STAKEHOLDERS APPEARANCE ON THURSDAY 11TH JUNE, 2020 FOR PUBLIC HEARING ON INFECTIOUS DISEASES BILL

1.

Citizens Coalition Against Impunity and Injustice

2.

Pharmaceutical Society of Nigeria (PSN)

3.

Amnesty International Nigeria

4.

Traditional Medicine Association of Nigeria (TMAN)

5.

Obi of Onitsha

6.

Ooni of Ife

7.

Sultan of Sokoto

8.

NAFDAC

9.

Christian Association of Nigeria (CAN)

10.

Jamatu Nasir Islam

11.

College of Nigerian Pathologists

12.

Association of Public Health Physicians of Nig. (APHPN)

13.

Nigerian Christian Graduate Fellowship (NCGF)

14.

Professional Association of Public Health Nurses of Nig. (PAPHNON)

15.

Catholic Bishops Conference of

16.

Nigeria Health Reform Foundation of Nigeria and Centre for Health Science Training

17.

Nigerian Union of Allied Health Professionals (NUAHP)

18.

The Church of Nigeria

(Anglican Communion)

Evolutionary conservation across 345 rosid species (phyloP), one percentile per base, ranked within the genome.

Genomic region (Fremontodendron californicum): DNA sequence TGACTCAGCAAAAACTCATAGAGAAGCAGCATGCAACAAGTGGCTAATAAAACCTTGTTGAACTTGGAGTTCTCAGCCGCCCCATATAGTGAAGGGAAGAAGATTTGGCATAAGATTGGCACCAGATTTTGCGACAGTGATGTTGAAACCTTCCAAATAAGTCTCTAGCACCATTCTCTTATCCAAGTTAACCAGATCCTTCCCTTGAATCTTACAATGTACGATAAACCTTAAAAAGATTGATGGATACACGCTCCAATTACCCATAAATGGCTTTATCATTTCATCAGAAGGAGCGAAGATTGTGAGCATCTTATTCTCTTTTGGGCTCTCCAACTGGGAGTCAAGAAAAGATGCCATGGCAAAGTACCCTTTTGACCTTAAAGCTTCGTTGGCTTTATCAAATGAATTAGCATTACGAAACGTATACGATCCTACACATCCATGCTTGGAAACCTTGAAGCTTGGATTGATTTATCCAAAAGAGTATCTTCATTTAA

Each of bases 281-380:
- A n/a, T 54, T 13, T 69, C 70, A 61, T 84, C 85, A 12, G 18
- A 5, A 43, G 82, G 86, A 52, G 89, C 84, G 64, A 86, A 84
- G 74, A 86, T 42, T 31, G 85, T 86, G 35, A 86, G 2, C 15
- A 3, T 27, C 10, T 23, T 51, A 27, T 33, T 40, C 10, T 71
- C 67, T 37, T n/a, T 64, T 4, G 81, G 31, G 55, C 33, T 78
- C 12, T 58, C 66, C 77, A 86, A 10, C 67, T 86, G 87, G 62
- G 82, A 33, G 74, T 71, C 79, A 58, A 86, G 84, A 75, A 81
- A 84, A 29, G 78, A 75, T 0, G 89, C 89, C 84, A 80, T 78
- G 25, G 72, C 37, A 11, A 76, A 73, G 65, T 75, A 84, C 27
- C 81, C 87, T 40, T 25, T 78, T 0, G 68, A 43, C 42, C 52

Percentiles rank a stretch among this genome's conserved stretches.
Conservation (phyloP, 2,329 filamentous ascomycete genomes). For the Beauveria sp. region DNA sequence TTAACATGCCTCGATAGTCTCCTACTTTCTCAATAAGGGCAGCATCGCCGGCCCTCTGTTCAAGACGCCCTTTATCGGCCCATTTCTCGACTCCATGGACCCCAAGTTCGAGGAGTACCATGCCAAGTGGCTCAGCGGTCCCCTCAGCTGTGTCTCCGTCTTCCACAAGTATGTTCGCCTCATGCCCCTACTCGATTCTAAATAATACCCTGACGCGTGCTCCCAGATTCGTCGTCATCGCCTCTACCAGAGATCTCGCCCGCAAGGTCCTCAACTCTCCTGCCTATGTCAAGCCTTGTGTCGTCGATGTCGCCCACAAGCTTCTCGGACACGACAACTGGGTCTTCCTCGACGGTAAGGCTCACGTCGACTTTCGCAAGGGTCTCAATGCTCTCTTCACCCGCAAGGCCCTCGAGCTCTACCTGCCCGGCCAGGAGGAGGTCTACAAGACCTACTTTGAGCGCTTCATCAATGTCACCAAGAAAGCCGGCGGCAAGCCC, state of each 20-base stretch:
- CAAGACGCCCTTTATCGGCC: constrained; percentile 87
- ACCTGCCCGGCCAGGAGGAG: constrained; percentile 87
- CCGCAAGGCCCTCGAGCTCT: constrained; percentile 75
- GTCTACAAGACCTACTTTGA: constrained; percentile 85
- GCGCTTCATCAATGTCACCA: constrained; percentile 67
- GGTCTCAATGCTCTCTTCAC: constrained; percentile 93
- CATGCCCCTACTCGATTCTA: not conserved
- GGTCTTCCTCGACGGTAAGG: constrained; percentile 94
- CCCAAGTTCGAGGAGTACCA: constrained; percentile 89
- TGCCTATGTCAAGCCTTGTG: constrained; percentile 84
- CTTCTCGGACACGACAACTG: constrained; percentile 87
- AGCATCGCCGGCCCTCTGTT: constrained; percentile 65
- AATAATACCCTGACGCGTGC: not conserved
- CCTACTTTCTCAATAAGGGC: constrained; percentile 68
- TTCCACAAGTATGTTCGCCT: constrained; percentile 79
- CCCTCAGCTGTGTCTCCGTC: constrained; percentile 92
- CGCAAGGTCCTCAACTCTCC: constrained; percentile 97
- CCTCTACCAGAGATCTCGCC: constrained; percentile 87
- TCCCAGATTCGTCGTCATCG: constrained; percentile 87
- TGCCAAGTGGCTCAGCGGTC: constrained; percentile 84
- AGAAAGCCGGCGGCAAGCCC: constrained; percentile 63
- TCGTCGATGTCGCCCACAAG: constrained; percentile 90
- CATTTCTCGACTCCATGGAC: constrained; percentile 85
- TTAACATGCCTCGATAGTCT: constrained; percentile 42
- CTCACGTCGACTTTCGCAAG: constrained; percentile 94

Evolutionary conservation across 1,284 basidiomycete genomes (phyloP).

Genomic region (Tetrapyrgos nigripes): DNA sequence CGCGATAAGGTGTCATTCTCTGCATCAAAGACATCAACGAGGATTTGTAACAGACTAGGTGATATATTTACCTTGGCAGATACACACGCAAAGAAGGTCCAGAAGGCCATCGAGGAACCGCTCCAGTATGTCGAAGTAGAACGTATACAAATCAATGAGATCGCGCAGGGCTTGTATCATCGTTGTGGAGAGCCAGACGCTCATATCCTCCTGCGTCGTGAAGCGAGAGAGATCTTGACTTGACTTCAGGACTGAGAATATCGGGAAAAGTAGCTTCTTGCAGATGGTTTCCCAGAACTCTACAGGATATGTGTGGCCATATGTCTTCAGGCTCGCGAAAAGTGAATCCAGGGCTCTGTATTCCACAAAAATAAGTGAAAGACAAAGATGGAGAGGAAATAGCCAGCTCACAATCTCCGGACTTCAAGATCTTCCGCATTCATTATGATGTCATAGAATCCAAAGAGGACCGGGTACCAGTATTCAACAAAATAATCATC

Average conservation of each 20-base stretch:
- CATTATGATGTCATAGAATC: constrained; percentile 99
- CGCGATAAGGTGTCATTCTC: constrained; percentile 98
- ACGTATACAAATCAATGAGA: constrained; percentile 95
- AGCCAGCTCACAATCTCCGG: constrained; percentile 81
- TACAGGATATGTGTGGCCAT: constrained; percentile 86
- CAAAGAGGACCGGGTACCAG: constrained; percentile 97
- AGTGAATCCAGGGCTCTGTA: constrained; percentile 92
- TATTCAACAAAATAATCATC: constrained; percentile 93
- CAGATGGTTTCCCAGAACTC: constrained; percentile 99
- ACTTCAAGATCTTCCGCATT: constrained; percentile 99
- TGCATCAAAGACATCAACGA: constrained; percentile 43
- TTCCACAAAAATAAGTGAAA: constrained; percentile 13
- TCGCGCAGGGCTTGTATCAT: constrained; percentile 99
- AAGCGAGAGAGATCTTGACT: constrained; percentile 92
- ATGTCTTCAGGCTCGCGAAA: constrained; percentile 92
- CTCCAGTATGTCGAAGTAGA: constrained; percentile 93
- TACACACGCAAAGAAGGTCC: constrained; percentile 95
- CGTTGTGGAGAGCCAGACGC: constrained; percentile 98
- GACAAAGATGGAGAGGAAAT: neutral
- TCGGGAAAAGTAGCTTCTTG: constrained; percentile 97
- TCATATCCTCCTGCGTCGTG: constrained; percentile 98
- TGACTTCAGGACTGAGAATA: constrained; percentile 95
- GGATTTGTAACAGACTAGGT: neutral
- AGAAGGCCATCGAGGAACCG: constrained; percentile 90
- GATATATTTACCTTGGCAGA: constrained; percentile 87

19.

JOHESU

20.

Medical Health Workers Union of Nigeria

21.

Livingseed Team Inc.

22

The Stage for Women Coalition

23.

Association of Medical Officers of Health in Nigeria (AMOHN)

24.

Association of Hospital and Administrative Pharmacists of Nigeria

25.

Centre for Peace Building and Socio-Economic Resources Development

26.

Ministry of Health

27.

Ministry of Justice

28.

Ministry of Women Affairs

29.

Muslim Students Society of Nigeria, Northern State

30.

Yiaga Africa

31.

Healthcare Federation of Nigeria (HFN)

32.

Legislative advocacy initiative for sustainable develoment

33.

Catholic Secretariat of Nigeria (CSN)

34.

Joint Health Sector Unions (JOHESU)

35.

Catholic Bishops Conference of Nigeria

36.

Citizen Coalition Against Impunity and Justice

37.

NHIS

38.

Nigerian Human Rights Commission

39.

Medical and Dental Council of Nigeria

40.

Pharmacy Council of Nigeria

41.

Nigerian Bar Association (NBA)

42.

Nigerian Union of Journalists (NUJ)

43.

Nigerian Agricultural Quarantine Services (NAQS)

44.

National Association of Microbiologists

45.

Association of Airline Operators

46.

Port Health Workers

47.

Vessel Owners Association

48.

Representative of Coalition of Civil Societies